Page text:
I wanted to post this review about the Panasonic Lumix DC-S5-II out there because, it seems every YouTuber out there, received one to post some awesome reviews about the camera. Not many honest reviews are available.
No doubt the price point of under $2000 is fantastic but is it worth it? Let’s get into it.
The Panasonic Lumix S5-II is a good camera for both still photography and video. Its compact size makes it easy to take on the go, unfortunately, the Panasonic Lumix S5-II falls short in a few key areas.
One of the standout features of the S5-II is its full-frame sensor, which delivers stunningly sharp and detailed images. The camera also performs well in low light conditions thanks to its high ISO range and excellent noise reduction. While the image quality is generally good, the autofocus system leaves a lot to be desired. It can be slow to lock on to subjects, especially in low light or when attempting to track moving objects.
Another issue is the limited lens options. The S5-II has a relatively small selection of native lenses available, which can be limiting for those looking to expand their creative possibilities.
In addition to still photography, the S5-II is also a great choice for videographers. It can record 6K 30fps and 4K video at up to 60 frames per second albeit with a crop, and the image stabilization system helps to produce smooth, steady footage. The camera also has a variety of creative video features, such as the ability to record in a flat profile for easier colour grading in post-production. The in-camera noise reduction is horrible, better to do it in post for sure. In short No full frame 6K 4.2.2 support and No Full Frame 4K 60fps over. It’s a mixed bag of resolutions, frame sizes and bit rates.
The new phase autofocus system on the Panasonic Lumix S5-II is a mixed bag. On one hand, it can be very accurate when it comes to locking onto stationary subjects. However, it struggles when it comes to tracking moving objects, especially in low-light or high-contrast situations.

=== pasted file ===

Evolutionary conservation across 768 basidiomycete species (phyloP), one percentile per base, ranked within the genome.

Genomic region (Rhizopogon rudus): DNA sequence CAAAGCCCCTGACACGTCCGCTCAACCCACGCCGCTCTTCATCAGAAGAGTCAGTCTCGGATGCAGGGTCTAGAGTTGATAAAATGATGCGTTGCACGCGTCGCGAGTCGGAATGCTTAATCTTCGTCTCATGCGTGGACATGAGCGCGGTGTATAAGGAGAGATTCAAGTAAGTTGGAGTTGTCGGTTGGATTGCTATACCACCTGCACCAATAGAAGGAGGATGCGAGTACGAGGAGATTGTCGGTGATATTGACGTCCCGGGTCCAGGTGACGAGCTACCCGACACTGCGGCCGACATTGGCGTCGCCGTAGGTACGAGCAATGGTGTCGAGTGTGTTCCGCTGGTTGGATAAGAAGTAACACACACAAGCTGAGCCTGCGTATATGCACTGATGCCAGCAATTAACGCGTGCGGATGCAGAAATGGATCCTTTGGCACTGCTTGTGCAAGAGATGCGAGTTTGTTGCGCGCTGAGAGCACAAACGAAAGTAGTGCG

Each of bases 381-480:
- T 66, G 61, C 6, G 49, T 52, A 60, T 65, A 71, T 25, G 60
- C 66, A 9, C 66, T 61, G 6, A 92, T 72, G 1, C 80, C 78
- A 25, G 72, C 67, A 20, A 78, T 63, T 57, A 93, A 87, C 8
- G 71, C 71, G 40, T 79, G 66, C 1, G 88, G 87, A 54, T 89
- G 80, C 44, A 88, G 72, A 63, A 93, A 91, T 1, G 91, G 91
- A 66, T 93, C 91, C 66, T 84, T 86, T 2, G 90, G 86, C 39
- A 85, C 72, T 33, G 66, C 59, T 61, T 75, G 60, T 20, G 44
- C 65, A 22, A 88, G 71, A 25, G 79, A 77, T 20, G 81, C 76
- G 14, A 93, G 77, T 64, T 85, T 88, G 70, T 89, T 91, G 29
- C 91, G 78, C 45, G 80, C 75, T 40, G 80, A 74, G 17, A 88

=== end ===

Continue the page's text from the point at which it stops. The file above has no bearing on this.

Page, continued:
One of the issues with the phase autofocus system is that it can be slow to react. It often takes a moment for the camera to adjust and lock onto the desired subject, which can be frustrating for those trying to capture fast-moving action.
Another issue is that the autofocus can be prone to hunting, especially in low light. This can lead to a lot of back and fourth adjustments, which can be distracting and disrupt the flow of shooting.
Overall, the phase autofocus system on the Panasonic Lumix S5-II is functional, but it leaves a lot to be desired. It’s not the most reliable or responsive system, and it can be frustrating to use at times.
Finally, the camera’s battery life is underwhelming. It drains quickly, especially when shooting video or using the live view feature. This can be frustrating for those who are out shooting all day and don’t have the opportunity to constantly recharge the battery.
In summary, for me, the Panasonic Lumix S5-II is a disappointment. While it produces decent image quality, the autofocus struggles, lens selection is limited, and battery life is poor. There are better options available for those looking for a full-frame camera. Even older cameras under $2000 can achieve most of what this camera can do.
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